[Thank you ProMed for crediting the blog with the article I posted.]
Date: Wed 14 Aug 2013
Source: Pandemic Information News (translation) [summ., edited]
MERS-CoV kills 3 cats in the Eastern Region of Saudi Arabia
A veterinary clinic in the eastern region [of Saudi Arabia] has recorded 3 deaths of cats infected with corona[virus] in 4 months.
According to the newspaper "Middle," the director of the clinic, Dr Khalid Ambassav explained that cats died for their inability to resist the virus. They suddenly stopped eating, had high body temperature above 40 deg C [104 deg F], "increased fluid in the cat's body, bulging stomach, lack of balance and inability to walk, and cirrhosis of the liver, and destroyed kidneys", resulting in the death in a period not exceeding 3 days.
Source in Arabic: Hasanews, 14 Aug 2013 http://www.hasanews.com/c-43924/#.Ugtbg2TXiDM
[It is not clear on what basis the disease in the 3 cats is ascribed -- at least in the title of the report -- to MERS coronavirus, the causal agent of a fatal human disease. The veterinary authorities involved in the investigation of the cases may help clarifying the matter.
Severe respiratory disease in cats was reported earlier from Jordan, around December 2012. The communicator suggested excluding the possible involvement of coronavirus [MERS-CoV] vector (see ProMED-mail posting 20130519.1723544). The report was accompanied by the following comment by Mod.CP:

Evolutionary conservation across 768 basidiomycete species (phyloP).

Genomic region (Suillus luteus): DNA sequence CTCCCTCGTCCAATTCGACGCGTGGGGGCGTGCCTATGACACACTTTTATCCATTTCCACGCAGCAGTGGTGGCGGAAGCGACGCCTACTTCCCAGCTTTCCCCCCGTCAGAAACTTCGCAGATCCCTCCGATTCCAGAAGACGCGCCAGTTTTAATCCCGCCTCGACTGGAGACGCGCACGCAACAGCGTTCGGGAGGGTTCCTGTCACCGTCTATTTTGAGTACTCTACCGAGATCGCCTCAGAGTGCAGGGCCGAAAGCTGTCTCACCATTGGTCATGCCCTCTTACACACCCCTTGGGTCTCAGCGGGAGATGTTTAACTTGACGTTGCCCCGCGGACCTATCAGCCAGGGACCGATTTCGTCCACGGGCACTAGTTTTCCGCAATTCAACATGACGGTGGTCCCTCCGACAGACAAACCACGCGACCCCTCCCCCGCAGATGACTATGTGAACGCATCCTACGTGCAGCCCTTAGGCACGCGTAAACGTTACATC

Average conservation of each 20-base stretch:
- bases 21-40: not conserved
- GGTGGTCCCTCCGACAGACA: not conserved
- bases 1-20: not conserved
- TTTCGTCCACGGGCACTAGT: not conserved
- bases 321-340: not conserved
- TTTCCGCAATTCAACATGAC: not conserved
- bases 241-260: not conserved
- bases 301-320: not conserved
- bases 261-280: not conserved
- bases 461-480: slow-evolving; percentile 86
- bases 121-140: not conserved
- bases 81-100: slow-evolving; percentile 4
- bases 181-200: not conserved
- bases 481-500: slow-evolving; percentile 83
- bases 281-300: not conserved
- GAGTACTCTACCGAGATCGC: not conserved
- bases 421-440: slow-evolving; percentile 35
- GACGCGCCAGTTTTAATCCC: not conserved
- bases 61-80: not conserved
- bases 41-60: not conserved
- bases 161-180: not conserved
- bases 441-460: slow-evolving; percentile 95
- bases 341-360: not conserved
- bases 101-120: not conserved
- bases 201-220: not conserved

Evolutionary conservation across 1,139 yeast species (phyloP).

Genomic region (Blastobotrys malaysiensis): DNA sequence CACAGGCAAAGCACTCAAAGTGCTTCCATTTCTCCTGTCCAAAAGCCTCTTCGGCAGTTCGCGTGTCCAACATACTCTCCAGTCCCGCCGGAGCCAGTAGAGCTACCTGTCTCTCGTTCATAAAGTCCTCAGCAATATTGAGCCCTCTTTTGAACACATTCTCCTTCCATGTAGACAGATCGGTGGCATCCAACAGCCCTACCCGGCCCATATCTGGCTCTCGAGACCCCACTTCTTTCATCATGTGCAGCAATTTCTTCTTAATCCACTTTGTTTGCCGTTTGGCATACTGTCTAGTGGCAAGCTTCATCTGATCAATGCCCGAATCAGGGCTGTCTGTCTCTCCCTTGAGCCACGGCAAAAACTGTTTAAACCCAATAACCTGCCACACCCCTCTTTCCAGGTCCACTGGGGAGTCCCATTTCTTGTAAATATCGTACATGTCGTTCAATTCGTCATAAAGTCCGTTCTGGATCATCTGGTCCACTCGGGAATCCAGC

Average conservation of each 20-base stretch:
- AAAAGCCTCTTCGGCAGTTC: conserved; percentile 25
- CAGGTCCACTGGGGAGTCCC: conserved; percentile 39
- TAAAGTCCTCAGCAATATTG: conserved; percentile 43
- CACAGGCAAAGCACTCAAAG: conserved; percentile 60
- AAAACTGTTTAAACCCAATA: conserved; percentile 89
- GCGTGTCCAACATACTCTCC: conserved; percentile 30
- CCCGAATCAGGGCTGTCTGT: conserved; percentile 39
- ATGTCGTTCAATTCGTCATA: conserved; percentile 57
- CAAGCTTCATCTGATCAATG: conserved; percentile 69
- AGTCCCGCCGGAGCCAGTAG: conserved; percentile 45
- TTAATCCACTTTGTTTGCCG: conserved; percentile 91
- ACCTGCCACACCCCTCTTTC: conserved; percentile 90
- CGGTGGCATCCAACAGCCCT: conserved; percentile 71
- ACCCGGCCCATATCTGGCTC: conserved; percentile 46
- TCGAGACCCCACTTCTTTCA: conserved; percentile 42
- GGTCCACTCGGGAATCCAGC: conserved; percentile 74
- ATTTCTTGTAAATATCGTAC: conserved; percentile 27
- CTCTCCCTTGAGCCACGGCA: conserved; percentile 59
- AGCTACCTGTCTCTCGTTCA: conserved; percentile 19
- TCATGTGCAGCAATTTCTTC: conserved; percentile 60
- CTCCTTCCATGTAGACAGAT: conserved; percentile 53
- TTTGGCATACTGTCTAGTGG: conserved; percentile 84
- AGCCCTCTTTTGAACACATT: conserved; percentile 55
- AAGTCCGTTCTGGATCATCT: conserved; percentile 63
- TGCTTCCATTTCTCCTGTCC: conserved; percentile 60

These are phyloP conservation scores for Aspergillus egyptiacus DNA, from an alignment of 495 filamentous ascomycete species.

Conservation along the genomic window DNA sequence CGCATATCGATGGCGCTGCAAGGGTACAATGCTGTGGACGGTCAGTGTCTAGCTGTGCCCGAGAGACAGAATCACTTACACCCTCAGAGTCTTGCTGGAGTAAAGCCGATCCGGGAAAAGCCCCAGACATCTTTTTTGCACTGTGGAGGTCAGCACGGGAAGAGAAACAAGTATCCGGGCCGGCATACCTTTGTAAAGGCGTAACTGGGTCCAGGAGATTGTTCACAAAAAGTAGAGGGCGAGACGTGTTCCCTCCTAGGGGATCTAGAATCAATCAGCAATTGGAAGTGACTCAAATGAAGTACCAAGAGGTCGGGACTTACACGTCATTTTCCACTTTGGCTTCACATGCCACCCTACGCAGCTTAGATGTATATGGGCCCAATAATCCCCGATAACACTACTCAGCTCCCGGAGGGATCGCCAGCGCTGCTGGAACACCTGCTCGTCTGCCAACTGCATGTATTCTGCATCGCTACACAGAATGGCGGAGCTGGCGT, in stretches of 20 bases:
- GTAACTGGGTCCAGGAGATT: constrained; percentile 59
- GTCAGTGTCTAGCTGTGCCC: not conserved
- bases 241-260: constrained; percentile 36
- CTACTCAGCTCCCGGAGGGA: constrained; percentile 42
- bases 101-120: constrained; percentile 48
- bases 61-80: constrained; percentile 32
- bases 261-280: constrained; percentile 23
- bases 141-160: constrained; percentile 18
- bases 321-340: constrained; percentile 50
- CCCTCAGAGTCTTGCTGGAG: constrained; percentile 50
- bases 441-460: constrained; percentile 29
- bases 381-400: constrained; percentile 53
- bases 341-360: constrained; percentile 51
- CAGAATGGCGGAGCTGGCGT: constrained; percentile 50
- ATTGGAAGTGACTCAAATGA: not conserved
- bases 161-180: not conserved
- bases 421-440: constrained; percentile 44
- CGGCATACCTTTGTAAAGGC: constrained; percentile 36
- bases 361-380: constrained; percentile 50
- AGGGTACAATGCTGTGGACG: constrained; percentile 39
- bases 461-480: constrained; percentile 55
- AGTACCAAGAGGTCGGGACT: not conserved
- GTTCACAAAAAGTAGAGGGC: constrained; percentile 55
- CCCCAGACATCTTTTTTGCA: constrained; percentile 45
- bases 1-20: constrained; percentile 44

"The _Coronaviridae_ is a very diverse group of viruses. A worldwide, well known disease entity caused by a coronavirus in cats is feline infectious peritonitis (FIP). FIP virus is an _Alphacoronavirus_. The novel "Middle East respiratory syndrome coronavirus" (MERS-CoV), detected in human patients in several Middle Eastern countries, including Jordan, belongs to a different genus, namely _Betacoronavirus_."
For a description of FIP, see http://www.healthcommunities.com/feline-infectious-peritonitis/symptoms.shtml.
So far, no animal species has been found as the maintenance host or vector of MERS-CoV. Bats have been mentioned as possible and plausible candidates. Later, camels have been suspected.
Last October , reportedly a team of scientists from the Saudi Ministry of Health, Columbia University, and EcoHealth Alliance began scouring Saudi towns near where cases of MERS had been reported. Samples were taken predominantly from bats. Camels, goats, sheep, and cats, which (at least, theoretically) might act as intermediate hosts, picking up the virus from bats and then infecting people, were sampled as well (see ProMED-mail posting 20130706.1810714). Results of the said investigations are pending.- Mod.AS